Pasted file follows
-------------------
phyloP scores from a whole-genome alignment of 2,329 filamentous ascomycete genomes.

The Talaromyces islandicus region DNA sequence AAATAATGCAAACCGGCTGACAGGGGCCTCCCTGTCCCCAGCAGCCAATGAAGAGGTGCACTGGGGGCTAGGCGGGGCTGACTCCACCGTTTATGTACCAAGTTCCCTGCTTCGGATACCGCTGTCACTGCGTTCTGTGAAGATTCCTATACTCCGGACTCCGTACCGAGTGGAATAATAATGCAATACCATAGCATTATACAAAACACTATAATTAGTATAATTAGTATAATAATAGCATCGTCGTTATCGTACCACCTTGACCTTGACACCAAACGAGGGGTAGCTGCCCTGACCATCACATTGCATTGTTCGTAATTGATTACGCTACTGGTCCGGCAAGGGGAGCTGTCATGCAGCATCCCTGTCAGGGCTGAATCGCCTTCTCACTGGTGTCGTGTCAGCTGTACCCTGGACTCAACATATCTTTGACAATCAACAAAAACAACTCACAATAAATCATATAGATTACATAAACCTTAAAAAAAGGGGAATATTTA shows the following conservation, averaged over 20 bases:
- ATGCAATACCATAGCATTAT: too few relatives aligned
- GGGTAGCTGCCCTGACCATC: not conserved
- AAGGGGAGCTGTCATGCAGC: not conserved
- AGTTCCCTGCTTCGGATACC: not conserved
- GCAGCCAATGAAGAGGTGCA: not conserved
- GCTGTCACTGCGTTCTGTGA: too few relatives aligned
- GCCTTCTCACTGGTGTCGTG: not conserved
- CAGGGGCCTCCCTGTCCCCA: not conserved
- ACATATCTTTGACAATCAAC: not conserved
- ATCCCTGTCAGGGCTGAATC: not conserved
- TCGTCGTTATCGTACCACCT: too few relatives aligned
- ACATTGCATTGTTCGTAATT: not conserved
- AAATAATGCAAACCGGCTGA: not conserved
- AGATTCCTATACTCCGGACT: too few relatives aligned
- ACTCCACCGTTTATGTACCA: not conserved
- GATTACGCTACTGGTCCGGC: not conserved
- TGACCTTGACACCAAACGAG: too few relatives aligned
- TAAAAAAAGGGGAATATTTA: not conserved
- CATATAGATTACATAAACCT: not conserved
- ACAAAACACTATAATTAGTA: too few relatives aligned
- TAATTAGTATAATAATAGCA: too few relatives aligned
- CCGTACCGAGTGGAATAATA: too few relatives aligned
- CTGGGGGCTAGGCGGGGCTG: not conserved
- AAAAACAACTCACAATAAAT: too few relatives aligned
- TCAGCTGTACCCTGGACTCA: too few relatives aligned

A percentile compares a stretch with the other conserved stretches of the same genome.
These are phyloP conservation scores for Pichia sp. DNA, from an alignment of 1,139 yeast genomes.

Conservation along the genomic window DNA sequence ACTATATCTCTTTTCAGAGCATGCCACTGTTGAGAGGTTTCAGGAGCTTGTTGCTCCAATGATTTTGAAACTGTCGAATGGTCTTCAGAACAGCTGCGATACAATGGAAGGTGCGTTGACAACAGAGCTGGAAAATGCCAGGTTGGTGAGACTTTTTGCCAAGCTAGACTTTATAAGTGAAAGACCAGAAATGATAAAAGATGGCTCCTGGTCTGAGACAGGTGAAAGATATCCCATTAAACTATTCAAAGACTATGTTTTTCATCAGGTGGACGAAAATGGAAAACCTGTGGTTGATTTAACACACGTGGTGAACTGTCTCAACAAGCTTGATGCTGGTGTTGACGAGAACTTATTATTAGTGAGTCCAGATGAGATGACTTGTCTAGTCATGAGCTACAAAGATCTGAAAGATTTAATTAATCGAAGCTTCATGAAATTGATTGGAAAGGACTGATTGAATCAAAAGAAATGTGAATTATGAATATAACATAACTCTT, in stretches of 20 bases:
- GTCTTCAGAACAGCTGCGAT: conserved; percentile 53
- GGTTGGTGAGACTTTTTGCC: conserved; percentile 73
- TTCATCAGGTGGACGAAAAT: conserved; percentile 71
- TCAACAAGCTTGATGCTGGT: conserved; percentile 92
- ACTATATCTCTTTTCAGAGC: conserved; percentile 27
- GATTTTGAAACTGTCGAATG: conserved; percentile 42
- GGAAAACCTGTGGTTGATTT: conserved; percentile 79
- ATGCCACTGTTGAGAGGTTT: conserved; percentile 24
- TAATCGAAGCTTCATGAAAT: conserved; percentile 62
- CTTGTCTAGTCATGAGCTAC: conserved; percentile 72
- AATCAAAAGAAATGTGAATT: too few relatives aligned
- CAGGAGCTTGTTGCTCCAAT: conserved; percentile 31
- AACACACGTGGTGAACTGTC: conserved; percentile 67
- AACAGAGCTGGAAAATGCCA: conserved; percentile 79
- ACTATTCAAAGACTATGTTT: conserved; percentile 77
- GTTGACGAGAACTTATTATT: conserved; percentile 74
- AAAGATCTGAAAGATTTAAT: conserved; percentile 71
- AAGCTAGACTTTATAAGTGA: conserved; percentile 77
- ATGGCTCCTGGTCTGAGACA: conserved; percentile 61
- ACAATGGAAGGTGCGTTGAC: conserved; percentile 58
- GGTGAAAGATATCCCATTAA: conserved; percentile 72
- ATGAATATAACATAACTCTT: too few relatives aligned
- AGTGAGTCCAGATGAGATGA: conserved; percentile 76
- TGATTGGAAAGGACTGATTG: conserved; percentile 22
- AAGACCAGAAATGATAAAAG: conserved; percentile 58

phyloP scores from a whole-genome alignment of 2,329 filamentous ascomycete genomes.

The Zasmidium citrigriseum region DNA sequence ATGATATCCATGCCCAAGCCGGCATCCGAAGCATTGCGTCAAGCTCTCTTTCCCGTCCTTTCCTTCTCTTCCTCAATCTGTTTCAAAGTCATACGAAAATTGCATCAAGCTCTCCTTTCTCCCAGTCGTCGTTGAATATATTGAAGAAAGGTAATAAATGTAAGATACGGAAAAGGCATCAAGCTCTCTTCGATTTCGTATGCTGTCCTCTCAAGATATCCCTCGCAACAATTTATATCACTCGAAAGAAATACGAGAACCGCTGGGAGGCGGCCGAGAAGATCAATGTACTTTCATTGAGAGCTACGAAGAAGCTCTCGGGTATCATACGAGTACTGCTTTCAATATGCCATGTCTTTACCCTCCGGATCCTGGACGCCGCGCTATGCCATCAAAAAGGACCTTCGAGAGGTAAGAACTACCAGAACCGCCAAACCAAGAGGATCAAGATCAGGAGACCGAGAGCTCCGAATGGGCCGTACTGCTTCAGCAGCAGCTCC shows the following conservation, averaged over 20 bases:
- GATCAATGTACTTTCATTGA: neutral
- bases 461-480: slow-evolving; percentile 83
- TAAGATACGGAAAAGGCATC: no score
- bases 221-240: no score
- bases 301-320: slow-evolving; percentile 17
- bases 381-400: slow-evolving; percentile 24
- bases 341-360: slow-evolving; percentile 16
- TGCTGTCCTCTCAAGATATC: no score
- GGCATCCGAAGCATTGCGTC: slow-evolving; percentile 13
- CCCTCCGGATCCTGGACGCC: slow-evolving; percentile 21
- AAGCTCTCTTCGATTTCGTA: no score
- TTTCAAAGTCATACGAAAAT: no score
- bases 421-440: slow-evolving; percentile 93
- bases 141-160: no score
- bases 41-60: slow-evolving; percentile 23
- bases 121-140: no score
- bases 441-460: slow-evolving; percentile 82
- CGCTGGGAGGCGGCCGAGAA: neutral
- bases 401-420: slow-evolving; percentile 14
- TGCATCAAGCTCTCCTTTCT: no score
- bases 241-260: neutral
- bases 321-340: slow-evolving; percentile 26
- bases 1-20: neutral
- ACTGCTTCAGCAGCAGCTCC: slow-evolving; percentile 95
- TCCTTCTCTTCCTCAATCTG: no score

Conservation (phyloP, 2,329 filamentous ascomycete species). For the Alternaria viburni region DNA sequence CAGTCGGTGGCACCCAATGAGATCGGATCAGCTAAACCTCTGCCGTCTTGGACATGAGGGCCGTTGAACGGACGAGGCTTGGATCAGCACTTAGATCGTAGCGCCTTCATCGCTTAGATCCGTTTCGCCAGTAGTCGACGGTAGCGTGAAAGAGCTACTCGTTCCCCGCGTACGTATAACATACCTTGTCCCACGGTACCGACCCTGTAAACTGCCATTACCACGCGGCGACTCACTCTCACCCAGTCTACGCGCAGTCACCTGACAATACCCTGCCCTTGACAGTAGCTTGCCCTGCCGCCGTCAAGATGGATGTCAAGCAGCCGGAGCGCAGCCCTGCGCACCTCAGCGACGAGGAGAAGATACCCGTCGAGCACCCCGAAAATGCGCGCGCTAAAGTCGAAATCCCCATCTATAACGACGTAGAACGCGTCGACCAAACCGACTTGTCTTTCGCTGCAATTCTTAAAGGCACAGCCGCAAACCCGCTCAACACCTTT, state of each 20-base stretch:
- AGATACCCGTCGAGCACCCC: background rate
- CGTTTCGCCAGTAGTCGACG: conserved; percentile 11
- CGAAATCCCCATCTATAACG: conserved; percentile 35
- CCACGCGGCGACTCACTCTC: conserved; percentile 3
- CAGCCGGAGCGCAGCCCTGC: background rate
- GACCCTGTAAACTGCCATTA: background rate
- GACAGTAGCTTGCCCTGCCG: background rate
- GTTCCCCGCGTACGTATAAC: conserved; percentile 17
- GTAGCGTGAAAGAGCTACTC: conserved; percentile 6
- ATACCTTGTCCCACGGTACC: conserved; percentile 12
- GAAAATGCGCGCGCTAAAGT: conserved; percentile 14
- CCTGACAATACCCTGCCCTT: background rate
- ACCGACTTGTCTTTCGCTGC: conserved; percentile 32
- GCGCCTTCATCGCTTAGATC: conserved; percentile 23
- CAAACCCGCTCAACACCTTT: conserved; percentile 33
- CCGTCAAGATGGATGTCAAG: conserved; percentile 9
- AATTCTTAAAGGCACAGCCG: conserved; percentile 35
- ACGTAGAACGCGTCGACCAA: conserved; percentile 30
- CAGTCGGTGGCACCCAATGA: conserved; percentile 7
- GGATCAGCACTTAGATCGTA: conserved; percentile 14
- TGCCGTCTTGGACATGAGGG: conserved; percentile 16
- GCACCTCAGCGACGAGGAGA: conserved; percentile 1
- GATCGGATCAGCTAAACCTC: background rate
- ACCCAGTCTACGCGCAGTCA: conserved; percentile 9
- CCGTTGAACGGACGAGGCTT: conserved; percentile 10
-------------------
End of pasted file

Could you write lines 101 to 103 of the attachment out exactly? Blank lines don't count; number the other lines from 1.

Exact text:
- ACGTAGAACGCGTCGACCAA: conserved; percentile 30
- CAGTCGGTGGCACCCAATGA: conserved; percentile 7
- GGATCAGCACTTAGATCGTA: conserved; percentile 14